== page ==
John Vliet Lindsay
John Vliet Lindsay
A lawyer and politician, John Vliet Lindsay (born 1921) was a member of the U.S. Congress from 1959 to 1965 and mayor of New York from 1966 to 1973. He was one of the most publicly visible and controversial urban leaders of his time.
John Vliet Lindsay was born November 24, 1921, into a family of five children of George Nelson Lindsay, an investment banker of English descent, and Florence Eleanor Vliet Lindsay. This upper class Episcopalian family sent young John Lindsay to St. Paul's School in Concord, New Hampshire, and then on to Yale for a B.A. degree in 1943. Entering the U.S. Naval Reserve as an ensign officer in May of that year, Lindsay served as a gunnery officer during World War II, earning five battle stars and the rank of senior lieutenant at his discharge in 1946. He received a law degree from Yale in 1948. The following year he was admitted to the New York state bar and joined the law firm of Webster, Sheffield, Fleischmann, Hitchcock, and Christie. In 1949 he married Mary Anne Hutchinson, a Vassar graduate and former school teacher who bore him three daughters—Katherine, Margaret, and Anne—and a son, John, Jr.
Active as Young Republican leader during Dwight D. Eisenhower's first presidential campaign, Lindsay attracted the attention of U.S. Attorney General Herbert Brownell, Jr., who invited him to serve as executive assistant in Washington, D.C., in 1955-1956. Acting as liaison between the Justice Department and the White House, Lindsay helped draft legislation including the Civil Rights Bill of 1957.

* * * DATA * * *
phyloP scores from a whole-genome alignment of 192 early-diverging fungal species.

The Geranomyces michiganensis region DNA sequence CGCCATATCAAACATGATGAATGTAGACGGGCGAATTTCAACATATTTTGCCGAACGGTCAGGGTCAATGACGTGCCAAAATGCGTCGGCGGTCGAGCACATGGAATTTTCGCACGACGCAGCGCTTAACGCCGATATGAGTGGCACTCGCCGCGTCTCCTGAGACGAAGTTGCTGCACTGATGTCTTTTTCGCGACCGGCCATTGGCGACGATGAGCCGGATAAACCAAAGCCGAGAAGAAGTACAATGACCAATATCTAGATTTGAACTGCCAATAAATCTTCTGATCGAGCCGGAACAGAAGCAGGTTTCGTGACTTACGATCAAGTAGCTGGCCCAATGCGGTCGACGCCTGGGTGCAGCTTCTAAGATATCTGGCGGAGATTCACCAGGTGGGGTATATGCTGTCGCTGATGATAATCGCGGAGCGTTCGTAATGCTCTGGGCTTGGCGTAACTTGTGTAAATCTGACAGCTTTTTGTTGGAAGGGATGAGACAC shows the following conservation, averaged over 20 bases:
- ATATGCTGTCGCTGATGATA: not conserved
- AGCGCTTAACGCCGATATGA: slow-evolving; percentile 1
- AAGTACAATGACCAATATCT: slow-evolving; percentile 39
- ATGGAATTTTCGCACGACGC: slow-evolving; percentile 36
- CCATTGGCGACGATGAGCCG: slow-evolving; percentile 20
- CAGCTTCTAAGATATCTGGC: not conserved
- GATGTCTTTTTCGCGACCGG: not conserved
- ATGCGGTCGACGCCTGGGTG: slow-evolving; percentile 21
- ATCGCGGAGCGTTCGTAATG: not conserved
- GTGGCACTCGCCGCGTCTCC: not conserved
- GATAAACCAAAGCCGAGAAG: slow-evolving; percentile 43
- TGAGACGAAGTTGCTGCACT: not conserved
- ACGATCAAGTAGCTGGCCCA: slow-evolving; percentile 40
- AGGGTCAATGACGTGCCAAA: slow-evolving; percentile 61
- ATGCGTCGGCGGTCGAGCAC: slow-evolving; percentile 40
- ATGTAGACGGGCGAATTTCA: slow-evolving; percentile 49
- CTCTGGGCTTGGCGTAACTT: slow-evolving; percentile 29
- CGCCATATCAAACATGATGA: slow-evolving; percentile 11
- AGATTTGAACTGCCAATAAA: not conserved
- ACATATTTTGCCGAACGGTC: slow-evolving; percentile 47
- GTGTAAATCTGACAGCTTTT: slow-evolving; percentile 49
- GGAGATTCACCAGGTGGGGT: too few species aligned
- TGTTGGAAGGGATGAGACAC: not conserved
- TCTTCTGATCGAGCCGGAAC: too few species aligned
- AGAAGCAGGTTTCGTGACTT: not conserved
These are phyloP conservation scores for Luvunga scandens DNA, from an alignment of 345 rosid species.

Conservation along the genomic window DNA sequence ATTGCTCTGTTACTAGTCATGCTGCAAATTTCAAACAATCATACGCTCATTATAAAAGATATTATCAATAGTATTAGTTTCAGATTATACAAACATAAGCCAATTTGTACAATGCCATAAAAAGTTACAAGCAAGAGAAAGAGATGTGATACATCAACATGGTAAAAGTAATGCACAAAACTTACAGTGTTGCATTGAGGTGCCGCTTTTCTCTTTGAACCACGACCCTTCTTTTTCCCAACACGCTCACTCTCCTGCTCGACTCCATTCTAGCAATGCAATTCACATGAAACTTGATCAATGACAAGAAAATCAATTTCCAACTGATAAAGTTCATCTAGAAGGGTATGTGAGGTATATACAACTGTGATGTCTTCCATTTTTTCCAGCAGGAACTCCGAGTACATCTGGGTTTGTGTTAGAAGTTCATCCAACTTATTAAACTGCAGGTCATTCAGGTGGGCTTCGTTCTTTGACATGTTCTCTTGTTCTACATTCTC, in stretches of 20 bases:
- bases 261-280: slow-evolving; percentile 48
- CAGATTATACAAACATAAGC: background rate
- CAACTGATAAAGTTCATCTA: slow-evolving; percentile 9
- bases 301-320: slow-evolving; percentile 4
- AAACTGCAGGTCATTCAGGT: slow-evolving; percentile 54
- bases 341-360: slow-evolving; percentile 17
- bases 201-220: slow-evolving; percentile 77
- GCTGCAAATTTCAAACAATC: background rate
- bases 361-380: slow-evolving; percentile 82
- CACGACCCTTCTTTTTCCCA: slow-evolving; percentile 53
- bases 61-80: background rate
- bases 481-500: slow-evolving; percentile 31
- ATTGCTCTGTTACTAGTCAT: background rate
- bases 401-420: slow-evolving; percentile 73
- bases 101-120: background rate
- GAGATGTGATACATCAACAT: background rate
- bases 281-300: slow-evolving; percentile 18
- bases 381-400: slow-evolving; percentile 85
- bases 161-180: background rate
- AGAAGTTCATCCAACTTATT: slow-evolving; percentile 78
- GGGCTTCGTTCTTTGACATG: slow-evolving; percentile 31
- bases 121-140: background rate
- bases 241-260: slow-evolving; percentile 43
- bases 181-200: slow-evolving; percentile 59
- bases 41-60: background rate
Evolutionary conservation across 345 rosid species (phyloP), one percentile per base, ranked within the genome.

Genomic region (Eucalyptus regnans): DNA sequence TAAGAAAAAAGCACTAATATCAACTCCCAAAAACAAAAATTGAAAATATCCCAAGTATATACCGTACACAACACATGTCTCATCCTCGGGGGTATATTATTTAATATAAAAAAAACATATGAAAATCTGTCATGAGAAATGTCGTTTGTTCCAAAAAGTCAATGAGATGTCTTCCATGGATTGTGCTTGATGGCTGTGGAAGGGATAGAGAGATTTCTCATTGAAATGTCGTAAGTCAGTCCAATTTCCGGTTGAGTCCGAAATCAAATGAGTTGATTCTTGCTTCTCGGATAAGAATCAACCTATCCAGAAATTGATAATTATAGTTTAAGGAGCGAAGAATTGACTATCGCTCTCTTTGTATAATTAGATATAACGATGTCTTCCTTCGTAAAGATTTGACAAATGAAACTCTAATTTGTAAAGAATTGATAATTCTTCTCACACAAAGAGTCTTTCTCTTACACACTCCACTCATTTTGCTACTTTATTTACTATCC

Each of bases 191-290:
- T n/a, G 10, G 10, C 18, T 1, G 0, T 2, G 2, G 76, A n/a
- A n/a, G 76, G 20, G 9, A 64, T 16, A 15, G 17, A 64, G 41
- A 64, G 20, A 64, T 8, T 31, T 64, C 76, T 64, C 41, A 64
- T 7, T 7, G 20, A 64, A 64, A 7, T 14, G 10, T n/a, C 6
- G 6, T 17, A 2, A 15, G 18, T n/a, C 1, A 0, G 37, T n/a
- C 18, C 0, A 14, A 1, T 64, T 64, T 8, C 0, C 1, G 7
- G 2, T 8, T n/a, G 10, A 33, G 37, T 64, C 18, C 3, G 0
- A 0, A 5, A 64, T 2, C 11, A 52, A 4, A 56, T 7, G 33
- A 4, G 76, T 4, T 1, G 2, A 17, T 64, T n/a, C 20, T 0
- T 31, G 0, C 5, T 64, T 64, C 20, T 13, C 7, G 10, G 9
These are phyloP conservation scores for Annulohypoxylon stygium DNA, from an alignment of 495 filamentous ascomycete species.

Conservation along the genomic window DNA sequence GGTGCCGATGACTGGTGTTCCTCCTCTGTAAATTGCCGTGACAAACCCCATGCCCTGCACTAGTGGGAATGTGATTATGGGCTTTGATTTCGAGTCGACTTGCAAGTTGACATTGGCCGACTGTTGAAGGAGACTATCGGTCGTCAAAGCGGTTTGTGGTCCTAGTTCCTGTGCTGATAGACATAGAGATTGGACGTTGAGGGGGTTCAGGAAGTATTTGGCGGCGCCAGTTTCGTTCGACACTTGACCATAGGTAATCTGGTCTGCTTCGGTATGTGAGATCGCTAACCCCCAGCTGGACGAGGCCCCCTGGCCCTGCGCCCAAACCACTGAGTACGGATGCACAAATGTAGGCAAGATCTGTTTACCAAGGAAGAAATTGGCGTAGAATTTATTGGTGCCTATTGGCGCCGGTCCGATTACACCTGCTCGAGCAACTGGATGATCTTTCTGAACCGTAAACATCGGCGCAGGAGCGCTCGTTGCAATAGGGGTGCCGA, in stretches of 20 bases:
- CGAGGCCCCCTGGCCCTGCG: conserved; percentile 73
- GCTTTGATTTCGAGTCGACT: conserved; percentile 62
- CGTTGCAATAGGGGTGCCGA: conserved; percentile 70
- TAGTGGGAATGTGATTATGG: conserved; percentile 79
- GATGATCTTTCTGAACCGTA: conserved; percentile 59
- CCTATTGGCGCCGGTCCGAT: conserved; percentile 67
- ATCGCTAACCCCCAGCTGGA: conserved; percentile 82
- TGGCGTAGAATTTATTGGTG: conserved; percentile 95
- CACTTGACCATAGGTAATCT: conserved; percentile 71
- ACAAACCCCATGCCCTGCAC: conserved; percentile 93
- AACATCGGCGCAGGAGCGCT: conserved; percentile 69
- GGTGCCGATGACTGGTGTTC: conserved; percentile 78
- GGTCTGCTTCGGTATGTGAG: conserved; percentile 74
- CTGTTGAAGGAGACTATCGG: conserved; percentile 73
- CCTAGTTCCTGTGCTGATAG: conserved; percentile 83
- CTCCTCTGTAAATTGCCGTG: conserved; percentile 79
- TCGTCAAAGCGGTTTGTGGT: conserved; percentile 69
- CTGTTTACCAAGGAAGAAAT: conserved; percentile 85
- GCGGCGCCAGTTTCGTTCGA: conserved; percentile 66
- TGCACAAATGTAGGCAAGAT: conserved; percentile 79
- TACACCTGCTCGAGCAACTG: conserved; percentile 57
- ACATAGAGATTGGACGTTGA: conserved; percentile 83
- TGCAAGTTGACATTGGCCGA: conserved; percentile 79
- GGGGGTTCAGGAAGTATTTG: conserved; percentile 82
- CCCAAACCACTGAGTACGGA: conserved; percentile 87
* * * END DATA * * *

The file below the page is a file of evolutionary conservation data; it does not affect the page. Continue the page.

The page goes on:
Returning to New York City, Lindsay ran for Congress from a wealthy central Manhattan district which included Fifth and Park avenues. He won election in 1958 as well as reelection in 1960, 1962, and 1964. Although representing a "silk stocking" district, he became known as one of the most liberal Republicans in the House and advanced and supported measures for civil rights, civil liberties, medical insurance for aged citizens, a larger federal role for cities, and liberal immigration policies. Often a maverick, he annoyed his own party leadership when he supported a Democratic president's proposal to enlarge the House Rules Committee, and in 1964 he declined to support the Republican candidate for the presidency, Barry Goldwater. Nonetheless, he was reelected by a sizable margin that year.
Mayor of the "Big Apple"
Tall, handsome, photogenic, and untainted by New York's "clubhouse politics, " Lindsay was an appealing figure when he ran for mayor in 1965 and won the overwhelming support of African-Americans, Puerto Rican, and liberal and reformist voters. Winning a three-candidate election, Lindsay was the first Republican to sit in the mayor's chair since 1945. Although heralded as an "urban messiah" during his first election—which a writer in Newsweek magazine called the first step in "The Making of the President, 1972"—Lindsay had much more difficulty in 1969 when he lost the Republican mayoral primary and was re-elected as a Liberal-Independent, garnering only 41 percent of the vote in a three-candidate race. By then the burdens of mayoring in America's largest city had taken their toll and considerably diminished his popularity.